Teddy Bears guide me from place to place as I bravely set out on daily dog walks. Widely publicised so you will have seen them yourselves, they’re peeping from curtains, or in acrobatic piles on windowsills, some wearing mini-facemasks. Those bubbles with no suitable, street-facing windows have made do with teddies in cars, teddies on letterboxes, aloft in treehouses or on gazebo roofs, in residence in caravans. Those with no teddies have improvised too. Paper bears, carefully cut out and coloured in. One house I pass obviously doesn’t have a Bear so they’ve gone outside the box with a carefully placed box of Beer instead.

Neighbourhoods are blossoming other ways of connecting with those around them too. I walk past a day’s worth of colourful chalk drawings on the foot path. Rainbows, the name Amber, unicorns, a cottage with a path and smoke puffing out of the chimney, ten gawdy stars, a dozen spirals in a plethora of dazzle (Amber has been busy). “Stand together,” she’s carefully written, adding in brackets “but two metres apart”.

Around the corner a family has gathered their feijoa crop, potentially breaking the lockdown code, and hung offerings in bags along their fence line. In a child’s scrawl the accompanying sign says, “Picked with a glove, and love.” The people who stop to take the feijoas might not know the people who bagged them up but there’s a virtual link between them now. For ever after when those receivers walk that path they’ll say to each other, “Remember during the lockdown when we got that feed of feijoas from this fence.”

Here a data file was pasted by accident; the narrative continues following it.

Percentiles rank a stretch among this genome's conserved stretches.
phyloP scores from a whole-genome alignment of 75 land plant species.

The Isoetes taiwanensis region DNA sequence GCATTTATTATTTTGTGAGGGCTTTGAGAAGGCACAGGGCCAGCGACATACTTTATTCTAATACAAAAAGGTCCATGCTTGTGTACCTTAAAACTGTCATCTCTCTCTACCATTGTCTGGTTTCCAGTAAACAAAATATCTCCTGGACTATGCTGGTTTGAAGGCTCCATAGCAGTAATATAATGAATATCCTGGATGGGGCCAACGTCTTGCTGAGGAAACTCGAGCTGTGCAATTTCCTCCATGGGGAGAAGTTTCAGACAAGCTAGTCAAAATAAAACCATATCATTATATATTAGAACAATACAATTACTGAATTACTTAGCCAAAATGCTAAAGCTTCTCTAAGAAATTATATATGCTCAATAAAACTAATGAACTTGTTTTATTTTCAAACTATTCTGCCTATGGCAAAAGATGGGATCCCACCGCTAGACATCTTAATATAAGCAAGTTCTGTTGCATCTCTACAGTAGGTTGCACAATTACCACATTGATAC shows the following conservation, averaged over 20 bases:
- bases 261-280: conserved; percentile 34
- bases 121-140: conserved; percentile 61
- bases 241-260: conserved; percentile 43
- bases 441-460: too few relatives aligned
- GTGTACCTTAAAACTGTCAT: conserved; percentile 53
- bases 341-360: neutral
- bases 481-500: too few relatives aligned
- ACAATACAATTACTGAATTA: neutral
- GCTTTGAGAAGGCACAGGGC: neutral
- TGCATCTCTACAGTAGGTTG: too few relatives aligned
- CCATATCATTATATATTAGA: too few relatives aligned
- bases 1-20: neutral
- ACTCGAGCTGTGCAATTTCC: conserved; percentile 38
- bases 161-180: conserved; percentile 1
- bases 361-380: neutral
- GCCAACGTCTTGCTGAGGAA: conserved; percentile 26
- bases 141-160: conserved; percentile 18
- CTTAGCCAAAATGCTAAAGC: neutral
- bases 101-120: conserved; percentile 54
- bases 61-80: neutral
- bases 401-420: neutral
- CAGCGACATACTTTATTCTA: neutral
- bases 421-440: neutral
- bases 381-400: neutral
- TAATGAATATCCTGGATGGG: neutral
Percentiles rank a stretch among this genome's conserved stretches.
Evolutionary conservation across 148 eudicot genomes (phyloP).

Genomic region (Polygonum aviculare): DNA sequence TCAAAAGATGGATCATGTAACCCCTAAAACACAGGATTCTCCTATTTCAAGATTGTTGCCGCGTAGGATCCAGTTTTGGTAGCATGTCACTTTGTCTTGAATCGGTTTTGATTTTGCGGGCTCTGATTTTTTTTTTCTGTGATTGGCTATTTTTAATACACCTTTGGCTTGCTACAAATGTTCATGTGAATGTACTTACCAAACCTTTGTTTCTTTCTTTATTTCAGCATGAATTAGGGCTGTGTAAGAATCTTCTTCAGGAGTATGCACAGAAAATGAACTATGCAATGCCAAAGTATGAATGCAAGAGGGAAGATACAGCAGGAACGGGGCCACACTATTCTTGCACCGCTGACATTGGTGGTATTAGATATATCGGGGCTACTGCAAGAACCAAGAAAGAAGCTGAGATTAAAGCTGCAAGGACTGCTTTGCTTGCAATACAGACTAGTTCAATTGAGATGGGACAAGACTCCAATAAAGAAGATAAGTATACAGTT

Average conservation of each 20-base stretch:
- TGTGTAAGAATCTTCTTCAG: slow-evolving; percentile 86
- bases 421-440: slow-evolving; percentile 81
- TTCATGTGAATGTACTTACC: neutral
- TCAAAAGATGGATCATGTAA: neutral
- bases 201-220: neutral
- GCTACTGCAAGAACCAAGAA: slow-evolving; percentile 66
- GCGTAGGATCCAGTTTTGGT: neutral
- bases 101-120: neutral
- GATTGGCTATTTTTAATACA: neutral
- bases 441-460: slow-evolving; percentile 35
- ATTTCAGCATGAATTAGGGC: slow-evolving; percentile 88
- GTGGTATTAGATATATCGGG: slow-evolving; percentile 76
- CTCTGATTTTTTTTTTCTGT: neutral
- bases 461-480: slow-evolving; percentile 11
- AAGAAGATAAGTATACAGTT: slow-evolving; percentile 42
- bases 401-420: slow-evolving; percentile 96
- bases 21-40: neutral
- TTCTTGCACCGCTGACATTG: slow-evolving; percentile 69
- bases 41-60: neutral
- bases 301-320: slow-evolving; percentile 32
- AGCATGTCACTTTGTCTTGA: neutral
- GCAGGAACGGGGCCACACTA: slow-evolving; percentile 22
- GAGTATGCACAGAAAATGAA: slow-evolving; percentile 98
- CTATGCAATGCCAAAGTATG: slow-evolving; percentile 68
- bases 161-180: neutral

Every other day a box of veges has appeared beneath my letterbox with a note to: “Wash well”. One day it was chilis and capsicum. One day aubergines and beetroot. It’s a gesture bigger than its parts. It’s the time someone took to think of me, to pick these veges, to box them up, to drive them over, to write the note.

All along my daily route there’s little notes, expressions of people taking the time to do a little something for the people who might pass by, whoever they are. People they won’t see, and who won’t see them. “Kia kaha neighbours!” says one. “We can do this!” says another.

They’re not government issued, there’s no directive to do this, there’s no advertising call-to-action. These are tiny tohu, or tokens, that took up some time and put something out into the world whose reason for being is just to Be. They are pointless and poignant, inconsequential and significant, trivial and treasured, ephemeral and memorable; each an oxymoronic memento of this crazy time.

So take a moment to make a something that shares a story from your bubble with whichever other bubble happens to wander by.

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